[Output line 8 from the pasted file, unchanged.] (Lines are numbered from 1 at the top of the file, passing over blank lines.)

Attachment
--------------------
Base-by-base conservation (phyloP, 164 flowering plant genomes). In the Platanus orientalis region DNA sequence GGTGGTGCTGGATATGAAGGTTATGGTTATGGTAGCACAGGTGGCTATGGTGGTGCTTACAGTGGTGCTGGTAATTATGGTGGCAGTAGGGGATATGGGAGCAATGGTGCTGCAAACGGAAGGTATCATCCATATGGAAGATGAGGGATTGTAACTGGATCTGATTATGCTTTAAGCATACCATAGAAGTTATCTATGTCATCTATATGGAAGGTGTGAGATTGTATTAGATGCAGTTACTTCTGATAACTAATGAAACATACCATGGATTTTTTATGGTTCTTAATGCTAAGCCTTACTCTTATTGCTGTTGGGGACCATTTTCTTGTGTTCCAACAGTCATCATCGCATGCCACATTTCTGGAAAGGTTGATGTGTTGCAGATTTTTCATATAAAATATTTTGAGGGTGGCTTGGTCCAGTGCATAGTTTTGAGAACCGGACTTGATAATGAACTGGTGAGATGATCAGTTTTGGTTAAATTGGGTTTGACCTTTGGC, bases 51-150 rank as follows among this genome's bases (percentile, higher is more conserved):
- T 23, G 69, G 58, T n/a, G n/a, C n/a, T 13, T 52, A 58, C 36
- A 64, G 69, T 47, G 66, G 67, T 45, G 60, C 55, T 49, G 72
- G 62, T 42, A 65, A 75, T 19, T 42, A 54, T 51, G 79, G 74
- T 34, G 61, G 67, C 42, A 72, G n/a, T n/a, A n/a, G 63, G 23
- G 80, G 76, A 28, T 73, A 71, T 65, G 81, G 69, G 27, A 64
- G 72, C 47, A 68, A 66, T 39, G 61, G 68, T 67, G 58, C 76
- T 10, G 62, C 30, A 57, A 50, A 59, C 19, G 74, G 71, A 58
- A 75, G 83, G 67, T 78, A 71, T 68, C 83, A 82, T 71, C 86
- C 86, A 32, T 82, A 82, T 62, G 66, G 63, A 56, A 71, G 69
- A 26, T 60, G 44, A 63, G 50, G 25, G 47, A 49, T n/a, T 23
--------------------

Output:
- T 10, G 62, C 30, A 57, A 50, A 59, C 19, G 74, G 71, A 58